Acute inflammation is a process that happens normally and can facilitate healing after infection or injury. The complex process ultimately results in common symptoms of pain such as heat, swelling, and redness.
However, if inflammation persists for an extended amount of time, it becomes chronic, and chronic inflammation contributes to the physiological processes associated with many diseases.
Nutrition plays an important role in the prevention of chronic inflammatory diseases. For example, research has shown found that diets high in trans fat and saturated fat are pro-inflammatory. And on the other hand, a diet high in monounsaturated fats can help reduce inflammation.
Broccoli is one of the richest dietary sources of sulforaphane, a phytochemical with powerful antioxidant and anti-inflammatory properties.
Studies have shown that sulforaphane activates a protein known as Nrf2, which helps to protect arteries from inflammation that can lead to atherosclerosis. Atherosclerosis is a chronic inflammatory disease which results in a build-up of plaque up inside the arteries, and can lead to angina, heart attack or stroke.
Beets are an excellent source of betalain, an antioxidant with anti-inflammatory properties.
Beets are also a good source of magnesium. Magnesium deficiency is associated with inflammatory diseases. Individuals consuming less than the RDA of magnesium have been show to be 1.48 to 1.75 times more likely to have elevated levels of C-reactive protein (CRP), an inflammation marker.
3. Olive Oil
One phenolic compound known as oleocanthal found in extra virgin olive oil has been discovered to have powerful natural anti-inflammatory benefits. Oleocanthal exhibits the same anti-inflammatory response in the body as the non-steroidal anti-inflammatory ibuprofen by inhibiting the inflammatory enzymes cyclooxygenase-1 (COX-1) and cyclooxygenase-2 (COX-2).
Olive oil helps to reduce the risk of diseases that are associated with low-grade chronic inflammation such as atherosclerosis and arthritis.
The predominant fatty acid in olive oil is known as oleic acid, which also been shown to help reduce levels of inflammatory markers.
4. Coconut oil
Besides the immune boosting medium chain saturated fat content, coconut oil has been shown to have anti-inflammatory properties.
One study has shown that antioxidants extracted from virgin coconut oil to be more effective for inflammation reduction in arthritis than Indometacin, a nonsteroidal anti-inflammatory drug often prescribed for arthritis.
Certain types of fish are rich in eicosapentaenoic acid (EPA) and docosahexaenoic acid (DHA), omega-3 fatty acids which have long been related to reduced inflammation and a lower risk of chronic inflammatory diseases.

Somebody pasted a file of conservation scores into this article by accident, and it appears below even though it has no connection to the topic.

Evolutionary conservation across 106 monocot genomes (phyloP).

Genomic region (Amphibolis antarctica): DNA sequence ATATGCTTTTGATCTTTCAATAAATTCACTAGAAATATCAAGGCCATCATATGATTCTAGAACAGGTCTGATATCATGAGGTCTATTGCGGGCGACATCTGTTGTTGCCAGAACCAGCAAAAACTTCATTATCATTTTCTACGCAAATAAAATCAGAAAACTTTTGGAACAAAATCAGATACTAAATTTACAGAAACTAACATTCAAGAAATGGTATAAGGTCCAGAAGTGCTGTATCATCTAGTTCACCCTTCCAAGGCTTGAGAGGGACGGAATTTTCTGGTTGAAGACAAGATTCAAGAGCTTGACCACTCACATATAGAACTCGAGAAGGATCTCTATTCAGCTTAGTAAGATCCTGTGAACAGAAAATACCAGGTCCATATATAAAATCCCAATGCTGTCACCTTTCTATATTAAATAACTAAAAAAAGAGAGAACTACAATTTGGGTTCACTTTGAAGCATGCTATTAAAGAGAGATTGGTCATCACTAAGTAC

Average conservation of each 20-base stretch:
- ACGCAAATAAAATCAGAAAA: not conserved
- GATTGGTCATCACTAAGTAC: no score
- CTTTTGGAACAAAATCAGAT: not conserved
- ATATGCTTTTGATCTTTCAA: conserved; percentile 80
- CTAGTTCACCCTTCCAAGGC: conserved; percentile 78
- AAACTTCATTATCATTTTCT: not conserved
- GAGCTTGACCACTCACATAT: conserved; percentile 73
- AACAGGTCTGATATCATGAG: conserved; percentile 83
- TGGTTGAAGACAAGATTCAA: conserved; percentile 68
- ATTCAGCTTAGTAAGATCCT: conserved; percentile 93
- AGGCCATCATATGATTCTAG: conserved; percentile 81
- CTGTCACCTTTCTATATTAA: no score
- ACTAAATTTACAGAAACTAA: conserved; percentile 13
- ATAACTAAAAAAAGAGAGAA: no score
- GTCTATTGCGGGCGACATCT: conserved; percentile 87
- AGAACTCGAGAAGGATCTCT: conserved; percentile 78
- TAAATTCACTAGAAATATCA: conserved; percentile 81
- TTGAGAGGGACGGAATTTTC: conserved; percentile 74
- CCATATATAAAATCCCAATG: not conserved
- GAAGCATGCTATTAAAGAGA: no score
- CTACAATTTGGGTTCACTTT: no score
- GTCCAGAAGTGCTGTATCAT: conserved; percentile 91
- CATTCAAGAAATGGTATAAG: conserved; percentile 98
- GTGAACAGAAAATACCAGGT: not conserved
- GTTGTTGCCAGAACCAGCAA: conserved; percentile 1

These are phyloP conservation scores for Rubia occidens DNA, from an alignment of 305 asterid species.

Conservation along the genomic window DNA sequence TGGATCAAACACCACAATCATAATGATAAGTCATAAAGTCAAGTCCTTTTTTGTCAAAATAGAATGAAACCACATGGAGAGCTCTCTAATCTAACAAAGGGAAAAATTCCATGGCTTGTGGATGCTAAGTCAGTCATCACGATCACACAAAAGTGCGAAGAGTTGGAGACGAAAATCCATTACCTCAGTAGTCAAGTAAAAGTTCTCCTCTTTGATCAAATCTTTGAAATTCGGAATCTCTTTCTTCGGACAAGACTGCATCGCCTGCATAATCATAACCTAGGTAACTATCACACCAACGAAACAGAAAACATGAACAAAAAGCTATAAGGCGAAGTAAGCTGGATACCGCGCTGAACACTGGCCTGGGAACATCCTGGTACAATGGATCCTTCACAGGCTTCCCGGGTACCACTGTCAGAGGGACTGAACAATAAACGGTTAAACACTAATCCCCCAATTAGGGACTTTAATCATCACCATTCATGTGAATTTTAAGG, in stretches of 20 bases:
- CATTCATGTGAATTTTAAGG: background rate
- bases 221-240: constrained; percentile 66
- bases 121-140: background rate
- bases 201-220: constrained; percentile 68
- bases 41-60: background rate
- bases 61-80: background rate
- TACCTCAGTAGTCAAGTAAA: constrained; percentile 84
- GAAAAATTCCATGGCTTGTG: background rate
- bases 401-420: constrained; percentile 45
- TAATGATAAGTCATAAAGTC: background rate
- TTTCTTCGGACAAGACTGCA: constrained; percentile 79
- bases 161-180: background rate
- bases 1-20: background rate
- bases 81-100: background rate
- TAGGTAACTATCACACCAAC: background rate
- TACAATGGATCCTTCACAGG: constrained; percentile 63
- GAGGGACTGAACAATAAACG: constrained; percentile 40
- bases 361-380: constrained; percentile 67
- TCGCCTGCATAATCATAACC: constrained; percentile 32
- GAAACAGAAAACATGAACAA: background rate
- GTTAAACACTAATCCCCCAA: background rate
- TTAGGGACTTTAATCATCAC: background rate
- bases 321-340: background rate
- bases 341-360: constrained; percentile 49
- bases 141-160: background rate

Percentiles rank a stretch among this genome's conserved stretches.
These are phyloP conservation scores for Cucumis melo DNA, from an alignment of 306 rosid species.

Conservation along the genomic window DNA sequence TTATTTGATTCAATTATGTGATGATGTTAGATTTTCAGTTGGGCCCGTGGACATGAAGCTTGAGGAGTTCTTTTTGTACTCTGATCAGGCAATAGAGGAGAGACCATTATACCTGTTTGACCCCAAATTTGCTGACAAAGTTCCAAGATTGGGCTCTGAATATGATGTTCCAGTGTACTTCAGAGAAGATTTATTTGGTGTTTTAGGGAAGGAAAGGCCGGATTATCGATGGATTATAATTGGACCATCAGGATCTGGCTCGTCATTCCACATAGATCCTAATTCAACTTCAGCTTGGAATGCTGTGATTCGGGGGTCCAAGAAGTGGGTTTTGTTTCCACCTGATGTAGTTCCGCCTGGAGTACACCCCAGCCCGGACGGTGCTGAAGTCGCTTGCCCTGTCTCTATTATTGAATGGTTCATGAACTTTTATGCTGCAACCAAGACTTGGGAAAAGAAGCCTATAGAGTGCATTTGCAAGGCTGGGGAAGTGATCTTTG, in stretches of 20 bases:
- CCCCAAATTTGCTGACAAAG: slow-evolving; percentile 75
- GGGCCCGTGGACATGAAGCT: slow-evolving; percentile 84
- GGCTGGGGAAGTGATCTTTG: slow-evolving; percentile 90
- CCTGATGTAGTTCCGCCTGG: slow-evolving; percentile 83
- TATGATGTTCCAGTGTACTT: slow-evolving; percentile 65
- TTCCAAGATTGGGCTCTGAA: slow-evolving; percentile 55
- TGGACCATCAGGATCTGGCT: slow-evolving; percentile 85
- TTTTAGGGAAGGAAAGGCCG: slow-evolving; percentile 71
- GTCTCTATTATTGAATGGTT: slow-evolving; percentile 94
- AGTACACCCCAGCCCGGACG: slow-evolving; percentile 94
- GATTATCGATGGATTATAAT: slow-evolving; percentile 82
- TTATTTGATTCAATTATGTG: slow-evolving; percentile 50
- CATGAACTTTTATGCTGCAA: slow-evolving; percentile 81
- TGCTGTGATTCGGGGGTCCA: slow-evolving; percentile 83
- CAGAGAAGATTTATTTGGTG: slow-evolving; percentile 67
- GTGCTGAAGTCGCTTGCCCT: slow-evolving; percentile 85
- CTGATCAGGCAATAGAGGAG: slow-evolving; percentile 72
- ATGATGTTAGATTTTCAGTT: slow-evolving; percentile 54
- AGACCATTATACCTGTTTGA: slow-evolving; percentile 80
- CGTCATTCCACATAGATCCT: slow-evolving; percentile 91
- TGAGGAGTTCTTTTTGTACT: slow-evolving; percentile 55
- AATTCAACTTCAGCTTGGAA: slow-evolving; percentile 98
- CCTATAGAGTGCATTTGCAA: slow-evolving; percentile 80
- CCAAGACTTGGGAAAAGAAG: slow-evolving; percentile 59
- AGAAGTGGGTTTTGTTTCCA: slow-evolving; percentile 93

Studies have also shown a reduced use of anti-inflammatory drugs with an increased intake of omega-3 fatty acids.
Higher intakes of EPA and DHA have been associated with decreased inflammatory markers.
Salmon has the added benefit of containing astaxanthin, an antioxidant with potent anti-inflammatory properties. Astaxanthin is found in red hued shellfish and fish such as salmon and red trout.
Curcumin is the active anti-inflammatory compound found in turmeric, a commonly consumed spice in curry dishes.
When a study compared the anti-inflammatory potency of curcumin to aspirin and ibuprofen, curcumin was found to more potent.
Tomatoes are the best source of lycopene, a powerful antioxidant. Lycopene is also an anti-inflammatory agent that prevents the production of inflammatory cytokines.
Consumption of tomato juice has been shown to reduce inflammation in overweight individuals.
A study has revealed that daily blueberry consumption can increase natural killer cell (NK) counts. NK cells are crucial components of the innate immune system and play an important part in the regulation of inflammatory responses.
Sweet and sour cherries contain several antioxidants and polyphenols that possess anti-inflammatory properties.
Bing cherries contain an anti-inflammatory compound called cyanidin which inhibits the activity of an enzyme involved in the production of uric acid.
One study showed that individuals who consumed Bing cherries for 28 days had a reduction in CRP inflammation markers which remained low for days after discontinuing cherry consumption.
Studies have found that cherry anthocyanidins can block both COX-1 and COX-2, two enzymes part of the pain process. The anti-inflammatory activities of the cherry anthocyanidins were found to be as effective as the anti-inflammatory drugs ibuprofen and naproxen.
One study has shown that individuals who drank tart cherry juice after exercise had less muscle pain.
10. Dark chocolate
Cocoa and dark chocolate contain high concentrations of flavanols which act as strong antioxidants. Cocoa flavanols have been associated with numerous health benefits such as improving blood flow decreasing blood pressure, and having anti-inflammatory properties.
A study has shown that regular consumption of small doses (20 g every 3 days) of dark chocolate is associated with lower levels of the inflammatory marker C-reactive protein.
In another study, participants who drank a beverage every day made with 40 grams of unsweetened cocoa powder had reduced levels of adhesion molecules, which are inflammatory markers associated with atherosclerosis.
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